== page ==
Klára Horváth*1, Péter Simor*2, Piroska Sándor1, Réka Vida1, Réka Lihi3, Zita Sulyok4, Róbert Bódizs1


*These authors contributed equally to this work and should be considered co-first authors

1 Institute of Behavioural Sciences, Semmelweis University, Budapest

2 Department of Cognitive Sciences, Budapest University of Technology and Economics

3 Eötvös Loránd University, Budapest

4 University of Szeged

Correspondence: horv.klara@gmail.com



Nightmare disorder characterised by recurrent vivid, dysphoric dreams charged with negative emotions is one of the most often sleep problems. While there are two studies about the sleep architecture of nightmare sufferers (NS), as far as we know, the sleep EEG characteristics of them have not been investigated yet.

Psychological (Beck Depression and State-Trait Anxiety Inventory) and two-night polysomnographic testing were conducted on 21 university students (10 NS, 11 control) without any prior history of mental or chronic somatic disease. EEG spectra were obtained by using Fast-Fourier Transformation on the second night recordings for REM and NREM separately. We examined the group differences by ANCOVA controlling for the BDI and STAI score.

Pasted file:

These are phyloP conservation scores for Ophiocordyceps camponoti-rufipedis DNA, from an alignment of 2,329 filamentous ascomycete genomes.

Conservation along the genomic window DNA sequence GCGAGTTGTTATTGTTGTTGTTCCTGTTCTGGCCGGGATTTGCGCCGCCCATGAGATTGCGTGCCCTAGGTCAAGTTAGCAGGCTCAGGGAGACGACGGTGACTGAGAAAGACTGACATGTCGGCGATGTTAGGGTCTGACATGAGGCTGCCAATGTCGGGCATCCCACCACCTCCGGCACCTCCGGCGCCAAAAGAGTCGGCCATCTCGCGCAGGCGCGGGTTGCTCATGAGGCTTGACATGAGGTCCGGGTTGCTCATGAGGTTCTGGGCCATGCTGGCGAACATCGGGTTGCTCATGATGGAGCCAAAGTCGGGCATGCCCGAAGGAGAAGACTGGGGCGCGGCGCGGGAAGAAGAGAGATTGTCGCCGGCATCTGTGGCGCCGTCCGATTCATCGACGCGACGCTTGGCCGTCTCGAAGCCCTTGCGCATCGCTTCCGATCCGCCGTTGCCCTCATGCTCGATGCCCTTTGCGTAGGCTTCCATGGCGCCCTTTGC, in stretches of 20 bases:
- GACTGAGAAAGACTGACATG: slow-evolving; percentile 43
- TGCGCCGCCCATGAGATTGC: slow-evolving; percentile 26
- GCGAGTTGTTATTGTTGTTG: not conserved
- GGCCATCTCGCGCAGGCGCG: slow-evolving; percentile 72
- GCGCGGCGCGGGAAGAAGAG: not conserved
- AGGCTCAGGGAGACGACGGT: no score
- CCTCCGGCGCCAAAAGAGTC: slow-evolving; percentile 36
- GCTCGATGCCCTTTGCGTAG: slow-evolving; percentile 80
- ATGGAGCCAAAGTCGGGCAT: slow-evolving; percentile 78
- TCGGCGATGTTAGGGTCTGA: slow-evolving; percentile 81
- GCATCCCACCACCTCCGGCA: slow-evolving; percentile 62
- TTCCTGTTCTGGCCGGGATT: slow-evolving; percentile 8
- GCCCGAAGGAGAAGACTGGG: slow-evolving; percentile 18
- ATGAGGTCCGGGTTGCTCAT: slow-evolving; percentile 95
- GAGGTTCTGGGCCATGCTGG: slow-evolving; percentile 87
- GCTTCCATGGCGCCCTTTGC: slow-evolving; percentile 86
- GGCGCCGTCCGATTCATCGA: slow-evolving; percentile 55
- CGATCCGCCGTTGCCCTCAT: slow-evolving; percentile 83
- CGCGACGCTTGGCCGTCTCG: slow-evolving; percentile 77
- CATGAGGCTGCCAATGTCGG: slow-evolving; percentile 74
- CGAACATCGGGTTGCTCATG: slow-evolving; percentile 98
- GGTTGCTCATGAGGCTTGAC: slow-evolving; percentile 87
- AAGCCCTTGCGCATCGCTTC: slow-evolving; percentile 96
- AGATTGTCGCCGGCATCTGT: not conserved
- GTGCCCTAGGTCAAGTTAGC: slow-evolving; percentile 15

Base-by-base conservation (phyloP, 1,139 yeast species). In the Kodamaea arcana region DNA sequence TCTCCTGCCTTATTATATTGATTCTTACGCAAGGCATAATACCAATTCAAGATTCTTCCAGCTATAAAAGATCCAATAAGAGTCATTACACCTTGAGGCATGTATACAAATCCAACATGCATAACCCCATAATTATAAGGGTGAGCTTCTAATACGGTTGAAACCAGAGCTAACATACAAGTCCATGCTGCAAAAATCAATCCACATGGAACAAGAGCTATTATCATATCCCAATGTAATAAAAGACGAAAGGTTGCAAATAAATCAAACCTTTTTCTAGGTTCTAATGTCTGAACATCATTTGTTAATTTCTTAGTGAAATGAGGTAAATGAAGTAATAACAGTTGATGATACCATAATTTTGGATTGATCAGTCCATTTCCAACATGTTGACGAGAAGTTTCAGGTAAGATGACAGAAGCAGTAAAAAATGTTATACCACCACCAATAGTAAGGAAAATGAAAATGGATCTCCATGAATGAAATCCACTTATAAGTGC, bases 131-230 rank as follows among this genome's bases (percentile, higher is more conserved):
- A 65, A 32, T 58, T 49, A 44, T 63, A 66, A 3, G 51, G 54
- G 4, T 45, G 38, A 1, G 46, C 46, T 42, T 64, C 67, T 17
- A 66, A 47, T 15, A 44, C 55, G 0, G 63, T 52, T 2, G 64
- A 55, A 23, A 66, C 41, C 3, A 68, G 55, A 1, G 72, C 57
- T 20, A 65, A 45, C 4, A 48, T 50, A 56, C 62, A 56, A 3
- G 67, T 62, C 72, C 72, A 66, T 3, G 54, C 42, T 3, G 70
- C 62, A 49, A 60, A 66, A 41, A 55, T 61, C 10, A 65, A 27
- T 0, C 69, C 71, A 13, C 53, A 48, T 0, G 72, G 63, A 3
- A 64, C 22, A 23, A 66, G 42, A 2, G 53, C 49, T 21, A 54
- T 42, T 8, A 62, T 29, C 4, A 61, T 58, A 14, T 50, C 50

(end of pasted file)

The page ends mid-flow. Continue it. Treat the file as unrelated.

In the nightmare group higher NREM theta (4,25-7,5 Hz) and high sigma (12,75-15 Hz) activities were found mainly at the centro-parietal region and the frontal area, respectively. The frontal high sigma activity was correlated significantly with poor sleep assessed by the Groningen Sleep Quality Scale. No significant differences in REM spectra have been observed.

The results suggest that NS differ from controls more in NREM than in REM sleep. The covert REM sleep phenomena might explain the higher theta activity in NS.


Keywords: nightmare, sleep, EEG, dreaming, covert REM sleep, sigma activity, sleep quality